Sally Gardner's unique e-book MAGGOT MOON brings attention to dyslexia in new ways

Publisher's Weekly recently had a really great interview with Sally Gardner, the author of MAGGOT MOON.  MAGGOT MOON has been winning awards in the UK, including the prestigious Costa Children's Prize.  I had never heard of the book or author before, but what I read makes me want to check this out--and do so with the enhanced ebook copy!

Have you ever wondered what it's like to be dyslexic?  One of my good friends in high school was dyslexic, but I still don't know much more than the basics.  The enhanced e-book version of MAGGOT MOON changes that.

Here's the part of the interview that captivated me and made me want to know more:

Tell us about the enhancements to the e-book edition of Maggot Moon that were designed with dyslexic readers in mind. 
I am so glad you asked about that because I am immensely proud of this. It is extraordinary and all credit goes to the people at Hot Key. There has never been a program that shows what writing looks like for a dyslexic person. Apple got behind it and created these pages where the text actually moves [see a sample here]. Every teacher who’s ever said to a dyslexic student, ‘You’re just not concentrating!’ needs to see it. It’s been incredibly eye-opening to show it to people who finally understand what I see when I look at words.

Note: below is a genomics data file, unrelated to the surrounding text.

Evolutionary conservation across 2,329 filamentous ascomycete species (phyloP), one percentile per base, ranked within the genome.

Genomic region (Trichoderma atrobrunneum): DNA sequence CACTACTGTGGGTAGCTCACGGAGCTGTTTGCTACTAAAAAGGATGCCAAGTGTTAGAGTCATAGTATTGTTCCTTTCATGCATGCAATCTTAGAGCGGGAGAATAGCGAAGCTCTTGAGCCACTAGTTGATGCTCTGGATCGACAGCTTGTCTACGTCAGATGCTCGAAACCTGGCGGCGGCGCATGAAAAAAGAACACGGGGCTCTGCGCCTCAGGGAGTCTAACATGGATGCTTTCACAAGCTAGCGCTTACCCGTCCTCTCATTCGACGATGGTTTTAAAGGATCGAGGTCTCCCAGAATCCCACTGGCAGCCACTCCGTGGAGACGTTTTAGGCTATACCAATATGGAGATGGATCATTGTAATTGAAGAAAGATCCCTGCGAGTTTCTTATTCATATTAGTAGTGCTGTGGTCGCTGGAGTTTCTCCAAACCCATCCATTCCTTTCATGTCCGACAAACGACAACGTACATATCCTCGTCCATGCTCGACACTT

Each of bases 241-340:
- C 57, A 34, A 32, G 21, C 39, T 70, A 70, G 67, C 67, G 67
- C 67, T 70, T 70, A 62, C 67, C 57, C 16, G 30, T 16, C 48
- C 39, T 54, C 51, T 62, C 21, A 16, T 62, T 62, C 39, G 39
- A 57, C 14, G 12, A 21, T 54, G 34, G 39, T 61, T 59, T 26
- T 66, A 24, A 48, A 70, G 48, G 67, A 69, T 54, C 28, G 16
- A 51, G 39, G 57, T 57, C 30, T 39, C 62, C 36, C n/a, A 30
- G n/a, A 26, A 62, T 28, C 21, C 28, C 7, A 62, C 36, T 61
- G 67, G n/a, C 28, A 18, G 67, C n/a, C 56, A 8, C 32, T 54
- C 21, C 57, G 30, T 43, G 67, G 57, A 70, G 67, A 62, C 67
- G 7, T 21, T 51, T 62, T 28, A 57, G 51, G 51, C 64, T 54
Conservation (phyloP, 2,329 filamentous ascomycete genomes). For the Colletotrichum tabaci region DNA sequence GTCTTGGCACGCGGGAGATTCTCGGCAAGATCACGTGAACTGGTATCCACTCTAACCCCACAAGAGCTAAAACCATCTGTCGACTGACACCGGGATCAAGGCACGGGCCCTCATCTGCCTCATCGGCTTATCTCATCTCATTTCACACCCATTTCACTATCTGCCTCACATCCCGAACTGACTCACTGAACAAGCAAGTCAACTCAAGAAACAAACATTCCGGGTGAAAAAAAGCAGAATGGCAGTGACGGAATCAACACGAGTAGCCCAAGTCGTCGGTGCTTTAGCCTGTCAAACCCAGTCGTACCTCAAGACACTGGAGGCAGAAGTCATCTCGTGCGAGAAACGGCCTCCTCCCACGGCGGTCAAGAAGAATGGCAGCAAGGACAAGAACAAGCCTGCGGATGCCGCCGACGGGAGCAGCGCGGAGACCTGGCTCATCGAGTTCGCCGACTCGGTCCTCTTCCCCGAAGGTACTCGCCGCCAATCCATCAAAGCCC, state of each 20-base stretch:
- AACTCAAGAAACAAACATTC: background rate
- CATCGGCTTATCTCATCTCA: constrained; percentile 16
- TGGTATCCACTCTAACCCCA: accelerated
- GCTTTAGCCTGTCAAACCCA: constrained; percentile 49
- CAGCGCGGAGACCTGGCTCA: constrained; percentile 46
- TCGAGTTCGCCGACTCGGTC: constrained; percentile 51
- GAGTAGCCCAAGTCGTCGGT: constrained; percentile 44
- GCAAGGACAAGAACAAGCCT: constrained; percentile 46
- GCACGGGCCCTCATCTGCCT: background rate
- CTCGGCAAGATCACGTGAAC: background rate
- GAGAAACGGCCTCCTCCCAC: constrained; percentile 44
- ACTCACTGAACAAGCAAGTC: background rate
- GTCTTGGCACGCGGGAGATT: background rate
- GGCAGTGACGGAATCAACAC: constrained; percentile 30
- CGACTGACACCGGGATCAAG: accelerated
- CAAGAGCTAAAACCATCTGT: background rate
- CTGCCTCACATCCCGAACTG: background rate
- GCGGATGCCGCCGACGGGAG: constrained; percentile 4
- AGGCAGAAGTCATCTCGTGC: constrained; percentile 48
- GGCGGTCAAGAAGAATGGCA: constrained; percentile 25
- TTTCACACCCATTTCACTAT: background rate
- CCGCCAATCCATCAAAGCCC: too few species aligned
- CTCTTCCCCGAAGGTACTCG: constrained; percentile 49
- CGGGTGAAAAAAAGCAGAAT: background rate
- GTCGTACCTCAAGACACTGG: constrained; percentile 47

The e-book was also formatted in a “dyslexic-friendly font.” Can you explain what that is? 
Take the letter ‘b.’ A ‘b’ flips to ‘d’ in my head all the time. So a dyslexic-friendly font puts the weight of b where it should sit on the page. It’s thicker in the round of the ‘b,’ so visually, it helps prevent me from twisting the b to the d. It looks a bit like comic sans but it’s fairly subtle. I work with it all the time because it stops the letters from bouncing.

I never realized there were dyslexic-friendly fonts before, and as a lover of fonts, I want to study this in more detail.  This concept is especially intriguing to me, and I want to see the way the font looks in e-book form.

I also love the fact that as you read the e-book edition of MAGGOT MOON, there are samples of what the page would look like to a dyslexic reader.  Here is a preview of what I mean:

I think MAGGOT MOON is going to be a strong piece of literature that will help people learn more about dyslexia and introduce a new way of experiencing the world.  This will especially help teachers, who may not realize the extent of the way their students work, and lead to new teaching techniques.  Technology never ceases to amaze me, and the fact that a book like MAGGOT MOON has become possible is astounding.  The only other time I've seen anyone attempt to replicate words through the eyes of someone with dyslexia was in the movie version of Rick Riordan's THE LIGHTNING THIEF, but it didn't make an impact on me the way this enhanced video does.   

Thanks to the interview with Publishers Weekly, I really want to read this in enhanced form!

According to MAGGOT MOON's official website, the enhanced ebook is "packed full of interactive content including video interviews with Sally, extracts from the audio book, animated page sequences (see what a page looks like to some dyslexics), dyslexia examples, political talking points and much, much more, this edition is perfect for anyone who wants to ask questions about the world around them."